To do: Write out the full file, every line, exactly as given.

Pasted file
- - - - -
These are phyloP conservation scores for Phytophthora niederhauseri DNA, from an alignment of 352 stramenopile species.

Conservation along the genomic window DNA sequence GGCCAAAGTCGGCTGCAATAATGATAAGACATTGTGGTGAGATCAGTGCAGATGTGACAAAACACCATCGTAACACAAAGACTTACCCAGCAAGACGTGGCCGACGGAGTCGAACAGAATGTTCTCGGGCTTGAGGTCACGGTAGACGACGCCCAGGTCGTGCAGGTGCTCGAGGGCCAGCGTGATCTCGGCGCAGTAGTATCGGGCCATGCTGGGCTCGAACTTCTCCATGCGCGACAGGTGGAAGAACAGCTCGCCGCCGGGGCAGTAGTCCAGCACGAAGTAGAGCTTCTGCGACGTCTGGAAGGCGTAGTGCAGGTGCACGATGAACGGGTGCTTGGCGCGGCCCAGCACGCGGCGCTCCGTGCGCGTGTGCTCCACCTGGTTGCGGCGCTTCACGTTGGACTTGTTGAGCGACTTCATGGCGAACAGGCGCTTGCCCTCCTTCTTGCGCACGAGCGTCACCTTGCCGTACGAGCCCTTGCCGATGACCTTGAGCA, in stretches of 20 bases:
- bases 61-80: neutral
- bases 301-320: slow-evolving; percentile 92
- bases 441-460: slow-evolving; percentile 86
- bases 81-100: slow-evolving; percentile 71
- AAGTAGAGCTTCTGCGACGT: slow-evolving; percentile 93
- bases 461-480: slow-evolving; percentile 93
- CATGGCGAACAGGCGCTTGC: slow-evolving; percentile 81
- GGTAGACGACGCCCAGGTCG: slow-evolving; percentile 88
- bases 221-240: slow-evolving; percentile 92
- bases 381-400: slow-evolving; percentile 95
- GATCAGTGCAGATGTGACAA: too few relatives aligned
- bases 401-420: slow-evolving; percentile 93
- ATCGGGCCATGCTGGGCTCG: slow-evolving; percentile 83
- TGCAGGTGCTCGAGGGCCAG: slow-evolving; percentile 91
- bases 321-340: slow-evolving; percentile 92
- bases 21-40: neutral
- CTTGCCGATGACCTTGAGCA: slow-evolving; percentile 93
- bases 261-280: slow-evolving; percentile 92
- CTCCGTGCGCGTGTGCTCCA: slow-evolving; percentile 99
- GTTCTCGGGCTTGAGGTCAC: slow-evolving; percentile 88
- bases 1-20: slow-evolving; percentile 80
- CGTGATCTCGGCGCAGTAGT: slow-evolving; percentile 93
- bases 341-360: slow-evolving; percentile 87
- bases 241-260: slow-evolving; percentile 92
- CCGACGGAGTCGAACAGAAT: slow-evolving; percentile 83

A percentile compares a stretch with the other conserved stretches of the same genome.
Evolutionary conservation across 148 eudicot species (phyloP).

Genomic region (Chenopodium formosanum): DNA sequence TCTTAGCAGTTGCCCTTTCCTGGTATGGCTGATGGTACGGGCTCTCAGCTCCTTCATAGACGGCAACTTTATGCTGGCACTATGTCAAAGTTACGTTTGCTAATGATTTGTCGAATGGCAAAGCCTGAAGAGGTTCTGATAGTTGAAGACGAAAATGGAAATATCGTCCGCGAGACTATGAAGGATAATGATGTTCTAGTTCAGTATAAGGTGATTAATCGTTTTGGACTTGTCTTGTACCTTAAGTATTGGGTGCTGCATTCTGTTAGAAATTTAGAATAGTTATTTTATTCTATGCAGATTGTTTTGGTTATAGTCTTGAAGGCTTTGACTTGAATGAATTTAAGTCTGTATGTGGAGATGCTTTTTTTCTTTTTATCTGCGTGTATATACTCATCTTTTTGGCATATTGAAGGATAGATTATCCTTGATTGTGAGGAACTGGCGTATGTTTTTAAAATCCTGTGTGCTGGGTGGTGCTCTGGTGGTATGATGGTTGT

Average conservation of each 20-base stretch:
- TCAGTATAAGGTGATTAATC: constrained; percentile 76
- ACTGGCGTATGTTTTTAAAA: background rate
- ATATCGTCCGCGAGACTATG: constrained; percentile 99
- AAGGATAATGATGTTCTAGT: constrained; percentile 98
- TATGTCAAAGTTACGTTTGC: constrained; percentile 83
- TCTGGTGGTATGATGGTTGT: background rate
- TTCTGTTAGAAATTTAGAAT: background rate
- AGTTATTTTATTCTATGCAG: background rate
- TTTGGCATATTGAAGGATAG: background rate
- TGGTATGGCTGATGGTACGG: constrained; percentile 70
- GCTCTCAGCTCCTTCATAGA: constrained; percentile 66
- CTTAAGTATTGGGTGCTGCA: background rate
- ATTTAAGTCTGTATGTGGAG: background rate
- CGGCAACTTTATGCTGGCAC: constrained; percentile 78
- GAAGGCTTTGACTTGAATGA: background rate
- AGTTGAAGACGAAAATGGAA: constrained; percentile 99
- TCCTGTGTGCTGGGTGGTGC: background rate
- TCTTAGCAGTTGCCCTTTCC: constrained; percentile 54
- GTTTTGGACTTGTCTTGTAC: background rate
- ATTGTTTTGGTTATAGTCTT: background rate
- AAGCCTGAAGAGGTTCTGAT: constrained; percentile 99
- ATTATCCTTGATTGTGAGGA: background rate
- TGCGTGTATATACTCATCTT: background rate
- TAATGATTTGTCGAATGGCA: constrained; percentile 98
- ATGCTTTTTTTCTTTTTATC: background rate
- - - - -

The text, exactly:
These are phyloP conservation scores for Phytophthora niederhauseri DNA, from an alignment of 352 stramenopile species.

Conservation along the genomic window DNA sequence GGCCAAAGTCGGCTGCAATAATGATAAGACATTGTGGTGAGATCAGTGCAGATGTGACAAAACACCATCGTAACACAAAGACTTACCCAGCAAGACGTGGCCGACGGAGTCGAACAGAATGTTCTCGGGCTTGAGGTCACGGTAGACGACGCCCAGGTCGTGCAGGTGCTCGAGGGCCAGCGTGATCTCGGCGCAGTAGTATCGGGCCATGCTGGGCTCGAACTTCTCCATGCGCGACAGGTGGAAGAACAGCTCGCCGCCGGGGCAGTAGTCCAGCACGAAGTAGAGCTTCTGCGACGTCTGGAAGGCGTAGTGCAGGTGCACGATGAACGGGTGCTTGGCGCGGCCCAGCACGCGGCGCTCCGTGCGCGTGTGCTCCACCTGGTTGCGGCGCTTCACGTTGGACTTGTTGAGCGACTTCATGGCGAACAGGCGCTTGCCCTCCTTCTTGCGCACGAGCGTCACCTTGCCGTACGAGCCCTTGCCGATGACCTTGAGCA, in stretches of 20 bases:
- bases 61-80: neutral
- bases 301-320: slow-evolving; percentile 92
- bases 441-460: slow-evolving; percentile 86
- bases 81-100: slow-evolving; percentile 71
- AAGTAGAGCTTCTGCGACGT: slow-evolving; percentile 93
- bases 461-480: slow-evolving; percentile 93
- CATGGCGAACAGGCGCTTGC: slow-evolving; percentile 81
- GGTAGACGACGCCCAGGTCG: slow-evolving; percentile 88
- bases 221-240: slow-evolving; percentile 92
- bases 381-400: slow-evolving; percentile 95
- GATCAGTGCAGATGTGACAA: too few relatives aligned
- bases 401-420: slow-evolving; percentile 93
- ATCGGGCCATGCTGGGCTCG: slow-evolving; percentile 83
- TGCAGGTGCTCGAGGGCCAG: slow-evolving; percentile 91
- bases 321-340: slow-evolving; percentile 92
- bases 21-40: neutral
- CTTGCCGATGACCTTGAGCA: slow-evolving; percentile 93
- bases 261-280: slow-evolving; percentile 92
- CTCCGTGCGCGTGTGCTCCA: slow-evolving; percentile 99
- GTTCTCGGGCTTGAGGTCAC: slow-evolving; percentile 88
- bases 1-20: slow-evolving; percentile 80
- CGTGATCTCGGCGCAGTAGT: slow-evolving; percentile 93
- bases 341-360: slow-evolving; percentile 87
- bases 241-260: slow-evolving; percentile 92
- CCGACGGAGTCGAACAGAAT: slow-evolving; percentile 83

A percentile compares a stretch with the other conserved stretches of the same genome.
Evolutionary conservation across 148 eudicot species (phyloP).

Genomic region (Chenopodium formosanum): DNA sequence TCTTAGCAGTTGCCCTTTCCTGGTATGGCTGATGGTACGGGCTCTCAGCTCCTTCATAGACGGCAACTTTATGCTGGCACTATGTCAAAGTTACGTTTGCTAATGATTTGTCGAATGGCAAAGCCTGAAGAGGTTCTGATAGTTGAAGACGAAAATGGAAATATCGTCCGCGAGACTATGAAGGATAATGATGTTCTAGTTCAGTATAAGGTGATTAATCGTTTTGGACTTGTCTTGTACCTTAAGTATTGGGTGCTGCATTCTGTTAGAAATTTAGAATAGTTATTTTATTCTATGCAGATTGTTTTGGTTATAGTCTTGAAGGCTTTGACTTGAATGAATTTAAGTCTGTATGTGGAGATGCTTTTTTTCTTTTTATCTGCGTGTATATACTCATCTTTTTGGCATATTGAAGGATAGATTATCCTTGATTGTGAGGAACTGGCGTATGTTTTTAAAATCCTGTGTGCTGGGTGGTGCTCTGGTGGTATGATGGTTGT

Average conservation of each 20-base stretch:
- TCAGTATAAGGTGATTAATC: constrained; percentile 76
- ACTGGCGTATGTTTTTAAAA: background rate
- ATATCGTCCGCGAGACTATG: constrained; percentile 99
- AAGGATAATGATGTTCTAGT: constrained; percentile 98
- TATGTCAAAGTTACGTTTGC: constrained; percentile 83
- TCTGGTGGTATGATGGTTGT: background rate
- TTCTGTTAGAAATTTAGAAT: background rate
- AGTTATTTTATTCTATGCAG: background rate
- TTTGGCATATTGAAGGATAG: background rate
- TGGTATGGCTGATGGTACGG: constrained; percentile 70
- GCTCTCAGCTCCTTCATAGA: constrained; percentile 66
- CTTAAGTATTGGGTGCTGCA: background rate
- ATTTAAGTCTGTATGTGGAG: background rate
- CGGCAACTTTATGCTGGCAC: constrained; percentile 78
- GAAGGCTTTGACTTGAATGA: background rate
- AGTTGAAGACGAAAATGGAA: constrained; percentile 99
- TCCTGTGTGCTGGGTGGTGC: background rate
- TCTTAGCAGTTGCCCTTTCC: constrained; percentile 54
- GTTTTGGACTTGTCTTGTAC: background rate
- ATTGTTTTGGTTATAGTCTT: background rate
- AAGCCTGAAGAGGTTCTGAT: constrained; percentile 99
- ATTATCCTTGATTGTGAGGA: background rate
- TGCGTGTATATACTCATCTT: background rate
- TAATGATTTGTCGAATGGCA: constrained; percentile 98
- ATGCTTTTTTTCTTTTTATC: background rate